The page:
2015 Domaine Louis Jadot (Heritiers) Beaune 1er Cru "Boucherottes" (Pre-Arrival)

SKU #1300123 90-93 points Allen Meadows - Burghound

 There is plenty of menthol on the essence of red cherry and plum-suffused nose. The fullbodied but supple medium-bodied flavors possess outstanding richness along with excellent concentration that displays terrific depth and length on the built-to-age finish where the only nit is a hint of warmth. This is better than it usually is and in particular more complex. (90-93)/2027+  (4/2017)

91-93 points Robert Parker's Wine Advocate

 The 2015 Beaune 1er Cru Les Boucherottes has a subtle bouquet that comes across more introspective than the 2015 Beaune Clos des Couchereaux, the fruit darker but equally well defined. The palate is medium-bodied with fine, tensile tannin - plenty of tart red cherry fruit, quite saline in the mouth leading to an understated but very focused finish. This is another top-notch Beaune Premier Cru from Louis Jadot. The wines under the "Héritiers des Louis Jadot" represent crus whereby the vines have historically belonged to the Jadot family. See also Maison Louis Jadot, Domaine Gagey etc.  (12/2016)

92 points Decanter

 The Boucherottes is the most brooding and soil-driven of the flight of Beaune premier crus from Jadot, located on the Pommard side of the appellation below Clos des Mouches. Aromas of dark fruit, grilled venison and woodsmoke lead into a sapid, ample palate which retains good energy and precision through the finish. Drinking Window 2018 - 2040  (2/2017)

90-92 points Vinous

 (Boucherottes is in the extremely southern part of Beaune, below Clos des Mouches): Bright, dark red. Complex scents of oak, mint and soil add interest to the raspberry and red cherry fruit aromas. Rich and sweet on the palate, but with good licorice and menthol lift; lovely savory wine with serious palate presence. Finishes classically dry and long, with the tannins spreading out to saturate the palate  (1/2017)

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Price: $54.99
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Varietal:

Pinot Noir

- One of France's most legendary grapes and the grape that earned Burgundy its reputation. The parent of varietals like Pinot Gris/Grigio and Pinot Blanc, Pinot Noir is blue to violet to indigo in color with relatively thin skins, and it is said to have been cultivated in France for more than 2,000 years. At its best, Pinot Noir creates elegant wines that are filled with primary red fruit aromas and flavors while young, revealing with an array of secondary characteristics like earth, smoke, violet, truffle and game with age. The varietal is also known, perhaps better than any, for its ability to translate terroir, or a sense of place. While the best Pinot Noir still comes from Burgundy, it is being produced with increasing success in cooler climates around the world. In France, it is part of the trifecta of grapes that can go into Champagne, and it is also grown in Alsace, Irancy, Jura, Savoie, Lorraine and Sancerre. Outside of France it is produced under the names Pinot Nero and Blauburgunder in Italy's mountainous regions, as Spätburgunder in Germany and as Blauburgunder in Austria. In the US, Pinot Noir has found suitable growing conditions in the cooler parts of California, including Carneros, the Russian River Valley, the Anderson Valley, the Sonoma Coast, Monterey County, the Santa Lucia Highlands and Santa Barbara County, as well as in Oregon's Willamette Valley. In recent years, New Zealand has demonstrated its ability to interpret this hard-to-grow varietal, with successful bottlings coming from careful and attentive growers in Central Otago, Martinborough and Canterbury. Chile is also an up-and-coming region for Pinot Noir, creating fresh, fruit-forward, early-drinking and affordable Pinots from the coastal Casablanca Valley and the Limari Valley.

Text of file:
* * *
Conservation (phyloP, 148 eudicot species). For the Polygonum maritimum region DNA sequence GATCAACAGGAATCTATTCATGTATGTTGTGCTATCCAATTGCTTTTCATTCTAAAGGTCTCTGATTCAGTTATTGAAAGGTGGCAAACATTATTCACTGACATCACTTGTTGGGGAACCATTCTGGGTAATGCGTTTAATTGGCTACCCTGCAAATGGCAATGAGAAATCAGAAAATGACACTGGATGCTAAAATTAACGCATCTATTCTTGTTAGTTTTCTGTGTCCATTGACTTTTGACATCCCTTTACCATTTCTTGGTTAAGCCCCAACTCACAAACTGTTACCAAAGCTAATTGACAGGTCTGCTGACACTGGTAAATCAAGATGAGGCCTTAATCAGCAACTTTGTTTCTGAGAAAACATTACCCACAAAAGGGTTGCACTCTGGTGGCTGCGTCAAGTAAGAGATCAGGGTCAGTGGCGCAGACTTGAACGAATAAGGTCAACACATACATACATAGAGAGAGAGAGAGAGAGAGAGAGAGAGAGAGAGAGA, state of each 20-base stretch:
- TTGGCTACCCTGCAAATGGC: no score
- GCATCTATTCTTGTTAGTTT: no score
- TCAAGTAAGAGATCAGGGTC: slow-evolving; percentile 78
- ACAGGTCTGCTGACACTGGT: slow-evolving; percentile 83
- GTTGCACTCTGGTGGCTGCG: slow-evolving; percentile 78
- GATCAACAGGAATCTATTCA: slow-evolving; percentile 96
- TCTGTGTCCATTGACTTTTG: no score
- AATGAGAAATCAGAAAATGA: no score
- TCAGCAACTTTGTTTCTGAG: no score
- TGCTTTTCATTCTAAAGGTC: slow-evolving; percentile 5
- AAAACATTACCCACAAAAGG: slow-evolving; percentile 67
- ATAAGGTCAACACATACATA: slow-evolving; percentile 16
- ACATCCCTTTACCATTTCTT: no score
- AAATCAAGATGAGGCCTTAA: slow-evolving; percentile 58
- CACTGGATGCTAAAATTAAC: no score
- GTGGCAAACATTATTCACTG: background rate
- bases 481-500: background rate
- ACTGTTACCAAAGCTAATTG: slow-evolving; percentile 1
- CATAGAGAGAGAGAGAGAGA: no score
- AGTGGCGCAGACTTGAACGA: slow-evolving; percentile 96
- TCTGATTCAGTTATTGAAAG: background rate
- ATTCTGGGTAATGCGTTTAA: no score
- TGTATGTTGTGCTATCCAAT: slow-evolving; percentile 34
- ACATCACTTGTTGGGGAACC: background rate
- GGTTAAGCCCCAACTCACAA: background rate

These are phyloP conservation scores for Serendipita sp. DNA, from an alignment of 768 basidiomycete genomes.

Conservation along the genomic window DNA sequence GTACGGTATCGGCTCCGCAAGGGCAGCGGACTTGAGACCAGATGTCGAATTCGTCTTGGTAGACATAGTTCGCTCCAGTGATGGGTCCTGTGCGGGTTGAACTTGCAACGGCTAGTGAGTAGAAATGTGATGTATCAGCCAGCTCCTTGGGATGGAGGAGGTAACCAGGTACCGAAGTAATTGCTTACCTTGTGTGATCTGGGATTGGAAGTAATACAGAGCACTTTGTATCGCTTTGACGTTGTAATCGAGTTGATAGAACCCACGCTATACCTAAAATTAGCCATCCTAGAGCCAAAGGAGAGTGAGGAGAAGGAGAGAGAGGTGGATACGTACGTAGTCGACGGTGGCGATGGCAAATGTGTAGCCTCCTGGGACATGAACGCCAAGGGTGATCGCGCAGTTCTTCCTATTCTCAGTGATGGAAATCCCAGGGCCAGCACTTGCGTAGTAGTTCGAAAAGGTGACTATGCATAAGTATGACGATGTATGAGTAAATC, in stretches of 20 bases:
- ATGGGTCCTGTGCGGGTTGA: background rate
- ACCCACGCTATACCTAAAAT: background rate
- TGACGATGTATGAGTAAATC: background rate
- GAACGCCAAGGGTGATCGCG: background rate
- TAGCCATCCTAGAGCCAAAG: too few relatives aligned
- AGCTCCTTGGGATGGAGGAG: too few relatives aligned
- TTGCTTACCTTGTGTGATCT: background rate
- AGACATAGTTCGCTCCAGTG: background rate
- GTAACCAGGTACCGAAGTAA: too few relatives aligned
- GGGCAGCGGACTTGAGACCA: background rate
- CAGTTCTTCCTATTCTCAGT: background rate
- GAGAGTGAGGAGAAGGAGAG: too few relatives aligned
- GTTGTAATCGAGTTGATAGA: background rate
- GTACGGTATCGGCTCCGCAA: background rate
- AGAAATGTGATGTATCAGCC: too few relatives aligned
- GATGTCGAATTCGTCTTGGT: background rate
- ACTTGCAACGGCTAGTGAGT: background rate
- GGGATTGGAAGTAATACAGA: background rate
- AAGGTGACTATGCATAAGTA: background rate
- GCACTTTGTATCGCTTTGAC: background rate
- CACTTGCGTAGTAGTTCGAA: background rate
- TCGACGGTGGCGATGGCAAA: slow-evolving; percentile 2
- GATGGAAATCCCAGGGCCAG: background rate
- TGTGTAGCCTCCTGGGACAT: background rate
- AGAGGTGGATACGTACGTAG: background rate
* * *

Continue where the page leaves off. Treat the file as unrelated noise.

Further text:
Country:

France

- When it comes to wine, France stands alone. No other country can beat it in terms of quality and diversity. And while many of its Region, Bordeaux, Burgundy and Champagne most obviously, produce wine as rare, as sought-after and nearly as expensive as gold, there are just as many obscurities and values to be had from little known appellations throughout the country. To learn everything there is to know about French wine would take a lifetime. To understand and appreciate French wine, one only has to begin tasting them. Click for a list of bestselling items from all of France.
Sub-Region:

Burgundy

- The province of eastern France, famous for its red wines produced from Pinot Noir and its whites produced from Chardonnay. (Small of amounts of Gamay and Aligoté are still grown, although these have to be labeled differently.) The most famous part of the region is known as the Côte d'Or (the Golden Slope). It is divided into the Côte de Beaune, south of the town of Beaune (famous principally for its whites), and the Côte de Nuits, North of Beaune (home of the most famous reds). In addition, the Côte Chalonnaise and the Mâconnais are important wine growing regions, although historically a clear level (or more) below the Côte d'Or. Also include by some are the regions of Chablis and Auxerrois, farther north. View our bestselling Burgundy.